When writing historical fiction or otherwise, how much local jargon or vernacular should one include in the dialogue? Then again, how should the wording be spelled? These are two very important questions to be asked by any writer. Vernacular can be overdone like putting too much salt in a dish. Too much colloquialism can frustrate the reader to the point of actually putting the book down. Whereas, just enough of this flavored speech in dialogue provides the perfect amount of spice with an aroma that will draw the reader to linger about your kitchen of enticing syntax even longer.
"I'm fixin' to," she said.
"Well, I ain't waitin' around forever," he replied.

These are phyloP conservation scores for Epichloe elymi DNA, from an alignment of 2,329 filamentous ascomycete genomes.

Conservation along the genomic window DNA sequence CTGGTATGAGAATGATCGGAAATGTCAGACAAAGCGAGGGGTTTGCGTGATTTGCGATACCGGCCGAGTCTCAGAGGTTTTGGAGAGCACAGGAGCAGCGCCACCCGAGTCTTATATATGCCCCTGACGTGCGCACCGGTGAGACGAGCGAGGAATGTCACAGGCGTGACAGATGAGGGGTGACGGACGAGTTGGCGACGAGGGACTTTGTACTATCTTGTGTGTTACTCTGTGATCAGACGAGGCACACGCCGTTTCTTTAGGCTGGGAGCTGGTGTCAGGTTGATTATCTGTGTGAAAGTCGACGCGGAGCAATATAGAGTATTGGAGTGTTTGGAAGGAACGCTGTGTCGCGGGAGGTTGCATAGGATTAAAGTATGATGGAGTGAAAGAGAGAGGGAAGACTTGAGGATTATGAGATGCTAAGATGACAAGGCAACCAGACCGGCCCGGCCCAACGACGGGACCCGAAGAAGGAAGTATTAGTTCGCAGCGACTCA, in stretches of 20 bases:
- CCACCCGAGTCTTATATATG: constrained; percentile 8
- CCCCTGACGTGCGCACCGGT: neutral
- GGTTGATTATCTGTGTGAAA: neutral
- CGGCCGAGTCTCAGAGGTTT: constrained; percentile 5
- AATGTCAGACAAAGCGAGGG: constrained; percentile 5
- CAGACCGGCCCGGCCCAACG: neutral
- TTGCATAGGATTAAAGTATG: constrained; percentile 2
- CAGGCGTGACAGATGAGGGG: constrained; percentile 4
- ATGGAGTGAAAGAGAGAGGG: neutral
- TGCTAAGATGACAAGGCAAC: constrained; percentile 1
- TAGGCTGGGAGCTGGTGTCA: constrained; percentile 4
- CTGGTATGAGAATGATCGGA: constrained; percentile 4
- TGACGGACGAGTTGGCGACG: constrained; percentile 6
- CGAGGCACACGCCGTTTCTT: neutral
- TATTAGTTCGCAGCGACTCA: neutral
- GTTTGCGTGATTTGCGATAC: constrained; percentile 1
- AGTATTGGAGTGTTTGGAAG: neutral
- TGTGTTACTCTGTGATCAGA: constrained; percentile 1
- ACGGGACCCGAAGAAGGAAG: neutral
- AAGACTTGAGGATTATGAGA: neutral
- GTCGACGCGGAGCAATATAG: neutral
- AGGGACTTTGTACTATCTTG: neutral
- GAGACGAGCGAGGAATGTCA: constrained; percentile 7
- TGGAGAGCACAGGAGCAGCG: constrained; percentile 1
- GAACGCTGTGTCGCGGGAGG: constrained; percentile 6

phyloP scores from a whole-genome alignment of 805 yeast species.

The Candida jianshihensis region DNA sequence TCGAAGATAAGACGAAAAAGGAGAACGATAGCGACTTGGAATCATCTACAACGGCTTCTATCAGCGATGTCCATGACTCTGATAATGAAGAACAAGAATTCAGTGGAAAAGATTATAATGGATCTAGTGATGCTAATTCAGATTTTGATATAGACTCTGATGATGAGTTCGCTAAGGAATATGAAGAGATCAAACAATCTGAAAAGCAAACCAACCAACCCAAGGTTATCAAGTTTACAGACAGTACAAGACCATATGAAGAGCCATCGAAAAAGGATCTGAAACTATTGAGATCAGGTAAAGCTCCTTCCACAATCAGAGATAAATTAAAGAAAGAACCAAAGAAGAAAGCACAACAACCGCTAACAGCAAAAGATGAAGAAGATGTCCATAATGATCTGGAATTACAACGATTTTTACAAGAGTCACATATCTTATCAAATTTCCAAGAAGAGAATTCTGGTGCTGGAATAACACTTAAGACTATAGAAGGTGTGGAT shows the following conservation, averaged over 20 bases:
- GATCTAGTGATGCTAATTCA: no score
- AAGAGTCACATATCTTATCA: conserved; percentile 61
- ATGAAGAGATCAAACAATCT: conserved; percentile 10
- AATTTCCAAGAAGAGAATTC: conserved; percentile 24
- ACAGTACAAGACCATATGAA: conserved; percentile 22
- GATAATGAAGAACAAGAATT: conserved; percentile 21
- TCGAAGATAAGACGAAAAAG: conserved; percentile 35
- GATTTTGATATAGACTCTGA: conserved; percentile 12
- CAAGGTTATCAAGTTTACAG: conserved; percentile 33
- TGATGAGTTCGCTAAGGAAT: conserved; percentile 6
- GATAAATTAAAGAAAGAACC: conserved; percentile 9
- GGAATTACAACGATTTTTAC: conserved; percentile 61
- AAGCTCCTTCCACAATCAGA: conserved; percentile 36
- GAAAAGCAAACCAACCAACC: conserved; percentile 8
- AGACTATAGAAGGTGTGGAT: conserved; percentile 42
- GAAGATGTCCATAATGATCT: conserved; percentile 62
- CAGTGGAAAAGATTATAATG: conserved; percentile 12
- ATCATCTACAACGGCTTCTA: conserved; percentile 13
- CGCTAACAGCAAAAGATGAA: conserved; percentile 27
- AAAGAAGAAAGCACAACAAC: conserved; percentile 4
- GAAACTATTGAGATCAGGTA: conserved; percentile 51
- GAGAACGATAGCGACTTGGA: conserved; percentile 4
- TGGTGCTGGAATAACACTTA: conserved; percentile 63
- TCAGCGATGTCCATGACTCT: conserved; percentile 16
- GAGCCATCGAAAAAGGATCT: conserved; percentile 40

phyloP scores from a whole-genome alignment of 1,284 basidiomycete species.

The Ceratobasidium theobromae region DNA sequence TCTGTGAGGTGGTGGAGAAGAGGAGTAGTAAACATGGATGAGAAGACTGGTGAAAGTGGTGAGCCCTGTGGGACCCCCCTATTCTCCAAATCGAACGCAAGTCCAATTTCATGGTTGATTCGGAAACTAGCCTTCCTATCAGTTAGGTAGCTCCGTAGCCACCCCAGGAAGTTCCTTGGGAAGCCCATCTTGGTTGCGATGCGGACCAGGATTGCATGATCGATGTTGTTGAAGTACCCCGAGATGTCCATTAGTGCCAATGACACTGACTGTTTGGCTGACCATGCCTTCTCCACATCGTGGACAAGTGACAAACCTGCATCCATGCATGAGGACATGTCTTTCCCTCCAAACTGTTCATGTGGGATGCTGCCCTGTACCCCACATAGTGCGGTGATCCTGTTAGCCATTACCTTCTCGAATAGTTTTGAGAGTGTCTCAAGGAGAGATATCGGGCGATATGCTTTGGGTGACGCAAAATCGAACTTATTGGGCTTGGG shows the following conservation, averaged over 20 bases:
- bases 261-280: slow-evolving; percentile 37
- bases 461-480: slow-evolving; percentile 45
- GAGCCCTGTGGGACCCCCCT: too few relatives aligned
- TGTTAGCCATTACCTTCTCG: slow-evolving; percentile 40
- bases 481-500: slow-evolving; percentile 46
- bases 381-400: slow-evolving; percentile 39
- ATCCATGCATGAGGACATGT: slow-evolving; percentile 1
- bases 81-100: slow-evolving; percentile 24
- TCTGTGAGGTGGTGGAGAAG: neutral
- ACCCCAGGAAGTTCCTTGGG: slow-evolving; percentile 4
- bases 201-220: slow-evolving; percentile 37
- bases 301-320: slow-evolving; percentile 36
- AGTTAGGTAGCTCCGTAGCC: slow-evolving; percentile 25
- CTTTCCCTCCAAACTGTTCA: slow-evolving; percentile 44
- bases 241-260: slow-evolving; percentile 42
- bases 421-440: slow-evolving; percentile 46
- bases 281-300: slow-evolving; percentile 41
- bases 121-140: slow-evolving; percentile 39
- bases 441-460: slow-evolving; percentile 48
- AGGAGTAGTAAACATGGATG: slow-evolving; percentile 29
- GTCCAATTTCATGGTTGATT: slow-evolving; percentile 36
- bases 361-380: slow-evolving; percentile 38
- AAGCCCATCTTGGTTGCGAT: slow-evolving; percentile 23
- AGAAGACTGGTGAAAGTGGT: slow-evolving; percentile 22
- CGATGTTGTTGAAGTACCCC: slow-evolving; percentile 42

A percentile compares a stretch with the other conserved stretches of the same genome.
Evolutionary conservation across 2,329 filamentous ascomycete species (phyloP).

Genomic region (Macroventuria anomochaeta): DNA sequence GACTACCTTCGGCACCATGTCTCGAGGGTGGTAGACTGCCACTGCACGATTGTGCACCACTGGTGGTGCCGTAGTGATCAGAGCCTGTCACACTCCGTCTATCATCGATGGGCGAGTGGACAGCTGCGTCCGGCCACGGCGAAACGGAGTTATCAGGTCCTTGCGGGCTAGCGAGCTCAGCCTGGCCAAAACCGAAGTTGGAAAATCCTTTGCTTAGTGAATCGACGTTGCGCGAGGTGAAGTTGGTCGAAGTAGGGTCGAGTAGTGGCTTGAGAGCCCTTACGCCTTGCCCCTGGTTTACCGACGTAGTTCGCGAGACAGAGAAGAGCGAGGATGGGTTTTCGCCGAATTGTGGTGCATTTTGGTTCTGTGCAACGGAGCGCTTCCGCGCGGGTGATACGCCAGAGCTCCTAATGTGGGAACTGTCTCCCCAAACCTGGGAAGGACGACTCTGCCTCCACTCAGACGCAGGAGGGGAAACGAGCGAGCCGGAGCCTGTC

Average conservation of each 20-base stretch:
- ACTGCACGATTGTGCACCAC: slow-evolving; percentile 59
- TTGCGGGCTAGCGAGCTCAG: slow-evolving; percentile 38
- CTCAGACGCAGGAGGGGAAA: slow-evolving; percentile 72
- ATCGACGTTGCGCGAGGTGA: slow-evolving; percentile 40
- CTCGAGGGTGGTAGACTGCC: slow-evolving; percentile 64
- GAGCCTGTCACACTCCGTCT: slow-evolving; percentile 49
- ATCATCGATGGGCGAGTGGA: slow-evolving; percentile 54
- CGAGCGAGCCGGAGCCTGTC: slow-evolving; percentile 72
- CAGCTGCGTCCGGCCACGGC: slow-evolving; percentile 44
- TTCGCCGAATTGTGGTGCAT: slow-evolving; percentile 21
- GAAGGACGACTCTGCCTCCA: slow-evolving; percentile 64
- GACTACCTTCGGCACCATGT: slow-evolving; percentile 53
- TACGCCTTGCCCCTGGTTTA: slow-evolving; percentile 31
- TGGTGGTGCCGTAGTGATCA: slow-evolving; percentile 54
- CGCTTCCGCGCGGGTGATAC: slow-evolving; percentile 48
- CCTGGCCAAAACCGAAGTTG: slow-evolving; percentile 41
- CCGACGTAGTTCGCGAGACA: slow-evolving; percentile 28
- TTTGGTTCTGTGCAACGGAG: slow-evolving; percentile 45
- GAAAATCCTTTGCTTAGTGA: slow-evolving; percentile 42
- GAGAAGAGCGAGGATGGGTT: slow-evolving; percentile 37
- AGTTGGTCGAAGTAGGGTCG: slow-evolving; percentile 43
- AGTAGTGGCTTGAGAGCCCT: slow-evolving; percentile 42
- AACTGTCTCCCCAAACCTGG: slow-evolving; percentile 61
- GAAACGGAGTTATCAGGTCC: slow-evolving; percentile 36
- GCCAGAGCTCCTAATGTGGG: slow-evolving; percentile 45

Vernacular can be overdone, however. Especially in the writing of it. Depending upon who your audience is will determine individual likes and dislikes. Yet, if you want to attract an international audience, you can't please everybody. The difficulty comes in when the writer approximates pronunciation by using alternative spelling and apostrophes. This makes the text difficult to read, not to mention phonetically incorrect. Some writers suggest that it is best to spell the words correctly and allow the reader to imprint upon the vocabulary and syntax. If the vernacular makes the book difficult to read, most people simply won't read it.
"I'm fixing to," she said.
"Well, I ain't waiting around forever," he replied.
In reading the above sentences aloud without the incorrect phonetic accents, please note that the g in the ing endings are automatically dropped anyway. Therefore, is it really necessary to risk loosing your reader for the sake of vernacular?